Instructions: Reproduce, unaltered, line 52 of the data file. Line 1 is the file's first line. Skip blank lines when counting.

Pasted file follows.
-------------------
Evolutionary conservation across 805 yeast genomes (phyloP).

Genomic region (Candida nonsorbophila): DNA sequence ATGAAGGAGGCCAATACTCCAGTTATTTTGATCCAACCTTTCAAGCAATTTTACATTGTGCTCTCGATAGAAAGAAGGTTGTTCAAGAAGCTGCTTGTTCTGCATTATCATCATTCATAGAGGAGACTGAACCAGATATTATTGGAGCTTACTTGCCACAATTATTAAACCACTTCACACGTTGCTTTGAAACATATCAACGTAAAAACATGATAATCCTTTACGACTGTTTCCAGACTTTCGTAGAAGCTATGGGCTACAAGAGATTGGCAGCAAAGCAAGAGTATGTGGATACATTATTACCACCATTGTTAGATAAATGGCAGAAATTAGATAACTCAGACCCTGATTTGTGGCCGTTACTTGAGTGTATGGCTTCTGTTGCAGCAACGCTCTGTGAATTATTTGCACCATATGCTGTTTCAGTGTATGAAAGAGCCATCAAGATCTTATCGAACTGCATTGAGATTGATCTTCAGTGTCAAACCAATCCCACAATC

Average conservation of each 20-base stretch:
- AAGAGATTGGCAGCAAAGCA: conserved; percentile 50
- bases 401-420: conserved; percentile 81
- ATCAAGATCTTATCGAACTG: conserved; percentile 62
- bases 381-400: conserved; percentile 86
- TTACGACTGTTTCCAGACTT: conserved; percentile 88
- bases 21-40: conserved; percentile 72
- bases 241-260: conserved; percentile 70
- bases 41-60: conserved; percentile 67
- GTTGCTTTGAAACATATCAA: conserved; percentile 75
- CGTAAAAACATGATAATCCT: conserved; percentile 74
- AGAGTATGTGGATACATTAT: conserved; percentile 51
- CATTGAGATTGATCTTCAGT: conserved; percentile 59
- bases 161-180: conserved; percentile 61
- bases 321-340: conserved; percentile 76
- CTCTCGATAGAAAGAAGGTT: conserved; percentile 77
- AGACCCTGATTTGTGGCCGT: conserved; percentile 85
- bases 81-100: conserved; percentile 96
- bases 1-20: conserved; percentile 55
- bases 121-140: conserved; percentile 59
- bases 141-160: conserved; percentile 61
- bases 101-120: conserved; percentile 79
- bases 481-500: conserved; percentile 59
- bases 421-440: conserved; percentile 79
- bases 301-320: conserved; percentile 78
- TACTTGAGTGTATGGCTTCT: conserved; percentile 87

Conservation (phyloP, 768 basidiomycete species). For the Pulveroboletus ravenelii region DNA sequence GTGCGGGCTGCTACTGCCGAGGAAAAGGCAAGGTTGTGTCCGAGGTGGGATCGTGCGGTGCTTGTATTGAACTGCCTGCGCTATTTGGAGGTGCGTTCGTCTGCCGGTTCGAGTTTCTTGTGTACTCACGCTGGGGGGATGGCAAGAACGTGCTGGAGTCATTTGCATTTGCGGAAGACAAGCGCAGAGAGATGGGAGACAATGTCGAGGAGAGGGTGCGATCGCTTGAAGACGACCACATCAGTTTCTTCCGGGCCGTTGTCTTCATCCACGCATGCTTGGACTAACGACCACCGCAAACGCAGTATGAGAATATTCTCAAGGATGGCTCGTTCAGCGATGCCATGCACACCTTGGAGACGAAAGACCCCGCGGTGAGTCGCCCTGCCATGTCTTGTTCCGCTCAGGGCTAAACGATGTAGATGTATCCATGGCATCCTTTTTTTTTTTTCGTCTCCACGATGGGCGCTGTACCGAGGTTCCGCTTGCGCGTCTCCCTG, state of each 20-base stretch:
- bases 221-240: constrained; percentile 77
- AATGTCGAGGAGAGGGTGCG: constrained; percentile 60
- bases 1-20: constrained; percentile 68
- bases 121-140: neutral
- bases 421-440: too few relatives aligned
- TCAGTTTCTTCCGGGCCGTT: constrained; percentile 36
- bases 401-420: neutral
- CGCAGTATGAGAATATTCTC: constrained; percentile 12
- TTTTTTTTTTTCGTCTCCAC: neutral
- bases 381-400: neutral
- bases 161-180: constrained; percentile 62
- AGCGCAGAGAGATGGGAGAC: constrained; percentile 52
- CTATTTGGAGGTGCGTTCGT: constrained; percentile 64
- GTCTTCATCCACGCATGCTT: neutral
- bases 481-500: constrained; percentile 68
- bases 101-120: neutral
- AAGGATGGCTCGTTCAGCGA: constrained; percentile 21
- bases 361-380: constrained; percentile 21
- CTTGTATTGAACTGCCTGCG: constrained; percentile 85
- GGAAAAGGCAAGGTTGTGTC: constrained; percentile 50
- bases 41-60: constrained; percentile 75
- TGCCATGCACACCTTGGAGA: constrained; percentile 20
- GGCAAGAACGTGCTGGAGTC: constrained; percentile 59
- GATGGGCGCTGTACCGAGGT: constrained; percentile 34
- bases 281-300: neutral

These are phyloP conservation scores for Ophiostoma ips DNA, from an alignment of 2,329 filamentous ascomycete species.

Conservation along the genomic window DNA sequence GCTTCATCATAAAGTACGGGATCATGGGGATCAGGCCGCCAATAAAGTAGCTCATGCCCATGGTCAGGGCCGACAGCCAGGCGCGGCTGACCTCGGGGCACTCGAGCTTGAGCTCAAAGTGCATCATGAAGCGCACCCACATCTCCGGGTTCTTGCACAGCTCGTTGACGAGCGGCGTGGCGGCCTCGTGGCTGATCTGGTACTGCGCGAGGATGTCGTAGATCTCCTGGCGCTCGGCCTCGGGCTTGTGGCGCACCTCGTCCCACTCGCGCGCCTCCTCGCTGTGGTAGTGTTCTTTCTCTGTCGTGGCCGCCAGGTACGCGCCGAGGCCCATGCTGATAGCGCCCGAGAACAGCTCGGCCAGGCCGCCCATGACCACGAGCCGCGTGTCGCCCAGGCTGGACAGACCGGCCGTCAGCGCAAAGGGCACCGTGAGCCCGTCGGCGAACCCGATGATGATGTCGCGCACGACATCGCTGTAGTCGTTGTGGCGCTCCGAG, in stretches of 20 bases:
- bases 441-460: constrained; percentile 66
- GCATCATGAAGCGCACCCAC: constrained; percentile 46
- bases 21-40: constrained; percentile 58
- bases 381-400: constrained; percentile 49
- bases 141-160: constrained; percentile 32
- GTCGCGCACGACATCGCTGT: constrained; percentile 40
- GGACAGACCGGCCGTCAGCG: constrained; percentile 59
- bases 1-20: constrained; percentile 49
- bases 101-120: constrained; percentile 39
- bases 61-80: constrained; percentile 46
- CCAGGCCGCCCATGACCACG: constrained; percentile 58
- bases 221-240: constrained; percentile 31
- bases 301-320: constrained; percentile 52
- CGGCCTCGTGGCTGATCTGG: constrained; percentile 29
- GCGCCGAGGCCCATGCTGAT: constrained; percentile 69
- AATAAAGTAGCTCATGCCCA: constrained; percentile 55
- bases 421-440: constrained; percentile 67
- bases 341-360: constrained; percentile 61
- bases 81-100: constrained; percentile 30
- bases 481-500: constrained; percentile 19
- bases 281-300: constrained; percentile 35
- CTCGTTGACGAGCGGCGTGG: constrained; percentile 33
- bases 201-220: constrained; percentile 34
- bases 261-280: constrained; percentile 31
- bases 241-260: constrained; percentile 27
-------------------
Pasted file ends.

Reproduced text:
- GGCAAGAACGTGCTGGAGTC: constrained; percentile 59